Of course, this isn’t new information. Efficiency and singular conflict are what I preach to my students all the time. But for me personally, I had seen my short fiction steadily bloat until I had begun to feel incapable of telling a story in fewer than 6,000 words. So to return to this framework – with a sudden heightened awareness of this form – felt like a revelation. Kurt Vonnegut, Shirley Jackson, Donald Barthelme, John Cheever, Grace Paley – perhaps not coincidentally, writers who lived in eras when authors could sell short stories and make an actual living at it – these became my muses.

Poets have the luxury of working within form (sonnet, pantoum, haiku, sestina, etc.). Poets know that these forms can be a paradoxically liberating straitjacket. For fiction writers, there aren’t true equivalents to the poetic form, but word count can provide such a constraint. Flash fiction writers know this, too; the brief story capitalizes on the power of limits, but its expanded canvas grants a welcome bit of breathing room: it alleviates the pressures of a flash story while prioritizing flash’s leanness and intensity.

Each time I began a piece, I felt a pleasurable surge in knowing that I would finish this story in five pages. No matter the premise or characters or voice involved, this was my goal. If I went a page or two beyond, that was OK – but no more than that. And instead of handcuffing me, the awareness of limits forced me to lose the habits I’d probably picked up from novel-writing for so many years.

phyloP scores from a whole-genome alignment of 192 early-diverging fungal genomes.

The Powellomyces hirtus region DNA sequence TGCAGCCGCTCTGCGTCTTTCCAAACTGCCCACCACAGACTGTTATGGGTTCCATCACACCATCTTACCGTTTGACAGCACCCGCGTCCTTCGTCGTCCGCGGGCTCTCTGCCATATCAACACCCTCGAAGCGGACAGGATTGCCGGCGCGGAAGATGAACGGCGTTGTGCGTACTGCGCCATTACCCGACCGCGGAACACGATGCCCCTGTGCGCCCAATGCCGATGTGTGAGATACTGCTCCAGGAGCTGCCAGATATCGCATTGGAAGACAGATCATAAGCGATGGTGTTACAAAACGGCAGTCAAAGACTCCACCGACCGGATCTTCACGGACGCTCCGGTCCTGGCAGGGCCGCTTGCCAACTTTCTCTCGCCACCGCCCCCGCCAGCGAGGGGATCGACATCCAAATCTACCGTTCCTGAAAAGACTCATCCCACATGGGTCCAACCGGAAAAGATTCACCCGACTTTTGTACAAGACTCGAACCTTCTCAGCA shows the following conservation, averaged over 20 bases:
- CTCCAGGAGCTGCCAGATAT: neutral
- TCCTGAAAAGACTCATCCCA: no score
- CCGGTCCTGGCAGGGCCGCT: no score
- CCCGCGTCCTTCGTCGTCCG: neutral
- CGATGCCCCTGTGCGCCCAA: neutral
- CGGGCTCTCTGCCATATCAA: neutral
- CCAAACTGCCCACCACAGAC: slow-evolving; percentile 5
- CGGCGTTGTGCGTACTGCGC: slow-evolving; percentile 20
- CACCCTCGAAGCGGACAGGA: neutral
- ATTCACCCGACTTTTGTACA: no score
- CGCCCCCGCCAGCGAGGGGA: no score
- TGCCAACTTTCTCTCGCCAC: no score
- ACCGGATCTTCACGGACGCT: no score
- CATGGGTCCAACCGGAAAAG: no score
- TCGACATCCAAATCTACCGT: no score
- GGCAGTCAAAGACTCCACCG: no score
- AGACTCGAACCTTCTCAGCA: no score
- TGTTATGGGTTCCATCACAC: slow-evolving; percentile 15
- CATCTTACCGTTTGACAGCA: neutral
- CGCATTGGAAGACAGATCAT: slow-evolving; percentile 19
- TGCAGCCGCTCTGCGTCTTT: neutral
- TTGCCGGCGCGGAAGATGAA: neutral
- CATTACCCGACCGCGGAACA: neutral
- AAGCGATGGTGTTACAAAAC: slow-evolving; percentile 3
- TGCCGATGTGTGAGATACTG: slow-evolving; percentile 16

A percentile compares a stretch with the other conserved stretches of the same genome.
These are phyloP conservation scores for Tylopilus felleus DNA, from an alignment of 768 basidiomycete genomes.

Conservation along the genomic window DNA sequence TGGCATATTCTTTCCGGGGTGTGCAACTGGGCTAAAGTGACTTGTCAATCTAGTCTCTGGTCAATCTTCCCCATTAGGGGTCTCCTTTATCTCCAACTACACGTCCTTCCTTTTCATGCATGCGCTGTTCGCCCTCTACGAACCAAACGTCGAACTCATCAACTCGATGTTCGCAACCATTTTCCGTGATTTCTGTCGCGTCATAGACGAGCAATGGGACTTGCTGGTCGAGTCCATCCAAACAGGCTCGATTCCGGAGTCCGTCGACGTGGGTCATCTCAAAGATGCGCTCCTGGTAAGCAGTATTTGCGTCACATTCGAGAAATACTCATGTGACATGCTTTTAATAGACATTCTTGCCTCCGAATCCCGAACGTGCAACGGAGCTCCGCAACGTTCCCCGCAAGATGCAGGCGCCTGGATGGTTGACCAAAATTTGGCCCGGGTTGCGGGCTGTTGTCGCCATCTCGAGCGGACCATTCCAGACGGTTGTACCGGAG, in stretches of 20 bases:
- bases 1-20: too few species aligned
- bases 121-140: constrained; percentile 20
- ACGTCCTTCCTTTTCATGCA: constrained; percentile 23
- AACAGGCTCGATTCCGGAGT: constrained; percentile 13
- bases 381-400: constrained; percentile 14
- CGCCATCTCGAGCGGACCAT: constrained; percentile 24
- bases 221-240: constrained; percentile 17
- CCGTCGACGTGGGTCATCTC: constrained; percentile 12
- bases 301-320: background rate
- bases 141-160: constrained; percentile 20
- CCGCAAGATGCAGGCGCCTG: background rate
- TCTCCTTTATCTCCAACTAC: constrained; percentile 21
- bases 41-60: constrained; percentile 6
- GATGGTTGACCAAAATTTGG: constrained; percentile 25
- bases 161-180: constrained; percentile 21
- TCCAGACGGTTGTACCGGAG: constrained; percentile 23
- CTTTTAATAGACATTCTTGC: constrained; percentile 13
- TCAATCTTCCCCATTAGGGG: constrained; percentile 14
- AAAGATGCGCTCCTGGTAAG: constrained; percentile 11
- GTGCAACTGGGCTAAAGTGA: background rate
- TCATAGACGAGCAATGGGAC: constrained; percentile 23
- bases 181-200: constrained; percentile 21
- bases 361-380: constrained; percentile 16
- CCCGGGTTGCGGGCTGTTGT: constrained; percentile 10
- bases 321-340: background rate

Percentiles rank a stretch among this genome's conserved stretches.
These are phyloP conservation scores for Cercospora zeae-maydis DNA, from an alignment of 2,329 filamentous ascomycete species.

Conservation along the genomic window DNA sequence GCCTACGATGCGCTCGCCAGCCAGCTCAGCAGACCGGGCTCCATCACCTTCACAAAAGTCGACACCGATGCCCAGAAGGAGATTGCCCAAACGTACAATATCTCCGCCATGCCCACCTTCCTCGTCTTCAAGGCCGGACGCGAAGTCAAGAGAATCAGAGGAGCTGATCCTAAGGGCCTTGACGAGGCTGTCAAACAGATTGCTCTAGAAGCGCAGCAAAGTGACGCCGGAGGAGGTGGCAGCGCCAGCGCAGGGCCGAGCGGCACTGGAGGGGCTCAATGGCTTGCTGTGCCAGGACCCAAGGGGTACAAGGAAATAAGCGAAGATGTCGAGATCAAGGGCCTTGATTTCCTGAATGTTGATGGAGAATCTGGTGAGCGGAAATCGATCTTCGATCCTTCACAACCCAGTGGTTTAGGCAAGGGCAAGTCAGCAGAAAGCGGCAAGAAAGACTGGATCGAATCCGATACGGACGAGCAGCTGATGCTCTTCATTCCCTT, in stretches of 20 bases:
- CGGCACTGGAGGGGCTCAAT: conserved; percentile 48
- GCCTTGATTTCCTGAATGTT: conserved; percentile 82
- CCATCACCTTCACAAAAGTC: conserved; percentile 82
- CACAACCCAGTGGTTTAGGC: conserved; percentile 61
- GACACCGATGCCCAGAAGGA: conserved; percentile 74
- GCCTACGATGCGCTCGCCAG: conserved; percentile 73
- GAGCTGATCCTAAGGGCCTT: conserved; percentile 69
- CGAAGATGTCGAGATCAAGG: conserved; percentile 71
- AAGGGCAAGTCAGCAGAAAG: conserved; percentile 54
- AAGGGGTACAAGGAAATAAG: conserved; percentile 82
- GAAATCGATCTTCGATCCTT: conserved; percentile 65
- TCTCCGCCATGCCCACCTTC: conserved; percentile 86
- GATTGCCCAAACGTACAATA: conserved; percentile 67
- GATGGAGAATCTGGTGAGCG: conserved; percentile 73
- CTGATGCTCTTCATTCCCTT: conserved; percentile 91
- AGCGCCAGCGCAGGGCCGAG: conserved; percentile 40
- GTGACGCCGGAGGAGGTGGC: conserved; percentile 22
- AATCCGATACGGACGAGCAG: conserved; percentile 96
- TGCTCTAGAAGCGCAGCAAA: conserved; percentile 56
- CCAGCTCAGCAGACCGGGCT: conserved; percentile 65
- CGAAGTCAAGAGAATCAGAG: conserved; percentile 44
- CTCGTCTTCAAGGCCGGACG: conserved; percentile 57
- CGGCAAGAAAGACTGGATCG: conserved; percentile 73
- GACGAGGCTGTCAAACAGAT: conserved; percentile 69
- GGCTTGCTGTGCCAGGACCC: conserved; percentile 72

Working within the forms I cited in my opening paragraph – interviews, fragmentation, instructions, etc. (check out Donald Bartheleme’s 40 Stories or Kelcey Parker’s For Sale By Owner for inspiration) – is a nice way to eschew some standard story elements and create different kinds of arcs and expectations for your fiction.

About the author

Darrin Doyle’s first novel, Revenge of the Teacher’s Pet: A Love Story, was described by the NY Times Book Review as “an original tale that earns its readers’ trust, and breaks their hearts a little in the process.” Publisher’s Weekly called his second novel The Girl Who Ate Kalamazoo “relentlessly inventive.” Of his story collection The Dark Will End the Dark, Best New Fiction writes "The overall effect is disturbing -- in a good way. These stories make us think." And his newest collection, Scoundrels Among Us, is “a majorly imaginative, evocative, and rewarding read.” (The Bookends Review)

He has received fellowships and scholarships from the Sewanee Writers Conference and the NY Summer Writers Institute. His short fiction has appeared in many literary magazines, most recently Okay Donkey, Hobart, Five:2:One, The Summerset Review, and Passages North. He lives in Mount Pleasant, Michigan and teaches at Central Michigan University.